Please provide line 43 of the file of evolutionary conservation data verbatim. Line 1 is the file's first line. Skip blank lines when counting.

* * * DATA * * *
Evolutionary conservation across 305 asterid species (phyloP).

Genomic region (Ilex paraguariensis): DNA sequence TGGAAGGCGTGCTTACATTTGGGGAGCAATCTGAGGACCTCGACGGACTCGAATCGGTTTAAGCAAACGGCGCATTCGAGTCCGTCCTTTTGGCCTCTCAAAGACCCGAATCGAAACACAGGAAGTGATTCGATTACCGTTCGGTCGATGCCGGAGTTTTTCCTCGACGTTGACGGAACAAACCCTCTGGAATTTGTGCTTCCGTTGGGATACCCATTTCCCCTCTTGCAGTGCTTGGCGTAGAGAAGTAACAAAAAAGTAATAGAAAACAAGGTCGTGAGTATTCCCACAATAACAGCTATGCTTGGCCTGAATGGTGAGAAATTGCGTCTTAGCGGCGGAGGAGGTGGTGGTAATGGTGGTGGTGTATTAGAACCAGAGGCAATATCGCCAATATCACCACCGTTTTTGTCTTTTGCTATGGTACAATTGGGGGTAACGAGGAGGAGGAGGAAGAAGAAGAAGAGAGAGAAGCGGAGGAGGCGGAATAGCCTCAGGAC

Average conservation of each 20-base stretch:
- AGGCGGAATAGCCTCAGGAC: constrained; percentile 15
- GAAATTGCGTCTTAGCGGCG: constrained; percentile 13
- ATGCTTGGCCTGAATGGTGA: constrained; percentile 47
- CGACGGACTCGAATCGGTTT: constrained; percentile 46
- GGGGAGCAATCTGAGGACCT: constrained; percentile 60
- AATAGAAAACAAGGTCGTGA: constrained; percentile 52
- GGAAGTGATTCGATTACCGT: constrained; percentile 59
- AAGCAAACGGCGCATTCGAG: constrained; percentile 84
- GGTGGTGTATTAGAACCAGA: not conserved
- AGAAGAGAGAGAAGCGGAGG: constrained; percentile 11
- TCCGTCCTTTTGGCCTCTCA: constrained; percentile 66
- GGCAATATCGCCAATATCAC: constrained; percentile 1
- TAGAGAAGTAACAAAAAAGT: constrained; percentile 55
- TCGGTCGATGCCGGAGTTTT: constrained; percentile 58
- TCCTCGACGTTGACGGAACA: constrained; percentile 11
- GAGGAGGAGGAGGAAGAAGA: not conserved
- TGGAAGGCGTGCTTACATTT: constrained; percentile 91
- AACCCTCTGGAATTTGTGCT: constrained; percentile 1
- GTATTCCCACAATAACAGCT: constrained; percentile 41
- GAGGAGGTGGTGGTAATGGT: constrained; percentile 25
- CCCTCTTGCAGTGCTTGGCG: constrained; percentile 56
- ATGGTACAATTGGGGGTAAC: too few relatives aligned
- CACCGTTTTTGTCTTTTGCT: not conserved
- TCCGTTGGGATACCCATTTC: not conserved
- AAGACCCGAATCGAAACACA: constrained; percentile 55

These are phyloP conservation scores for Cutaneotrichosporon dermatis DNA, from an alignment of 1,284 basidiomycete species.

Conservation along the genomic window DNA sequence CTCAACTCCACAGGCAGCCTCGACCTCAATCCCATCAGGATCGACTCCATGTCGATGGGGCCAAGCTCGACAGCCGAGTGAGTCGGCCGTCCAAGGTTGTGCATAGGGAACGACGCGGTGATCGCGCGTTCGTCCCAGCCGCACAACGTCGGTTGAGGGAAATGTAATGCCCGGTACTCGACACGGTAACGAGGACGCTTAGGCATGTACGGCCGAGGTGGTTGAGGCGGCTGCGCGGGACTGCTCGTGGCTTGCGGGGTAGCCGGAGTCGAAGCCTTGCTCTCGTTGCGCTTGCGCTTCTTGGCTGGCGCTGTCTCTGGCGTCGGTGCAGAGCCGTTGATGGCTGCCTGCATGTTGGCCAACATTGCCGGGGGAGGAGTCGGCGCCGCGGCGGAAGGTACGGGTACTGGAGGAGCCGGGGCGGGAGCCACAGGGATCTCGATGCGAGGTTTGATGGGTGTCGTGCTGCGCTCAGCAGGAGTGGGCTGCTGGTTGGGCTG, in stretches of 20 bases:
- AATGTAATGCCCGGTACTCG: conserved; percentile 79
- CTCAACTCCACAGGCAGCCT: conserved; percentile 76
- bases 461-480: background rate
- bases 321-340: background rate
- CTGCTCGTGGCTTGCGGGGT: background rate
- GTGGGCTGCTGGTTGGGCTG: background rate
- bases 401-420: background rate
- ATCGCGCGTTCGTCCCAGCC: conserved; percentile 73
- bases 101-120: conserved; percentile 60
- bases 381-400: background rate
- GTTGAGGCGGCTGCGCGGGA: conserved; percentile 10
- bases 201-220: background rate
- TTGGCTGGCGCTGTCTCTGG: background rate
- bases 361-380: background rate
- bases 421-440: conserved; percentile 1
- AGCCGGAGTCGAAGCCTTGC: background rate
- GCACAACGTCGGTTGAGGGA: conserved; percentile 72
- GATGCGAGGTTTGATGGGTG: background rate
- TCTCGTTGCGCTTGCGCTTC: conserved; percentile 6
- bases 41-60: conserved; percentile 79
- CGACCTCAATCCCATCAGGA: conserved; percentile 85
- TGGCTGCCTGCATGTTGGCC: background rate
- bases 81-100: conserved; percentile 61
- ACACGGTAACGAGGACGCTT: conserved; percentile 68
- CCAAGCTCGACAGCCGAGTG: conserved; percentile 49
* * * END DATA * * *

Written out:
- TTGGCTGGCGCTGTCTCTGG: background rate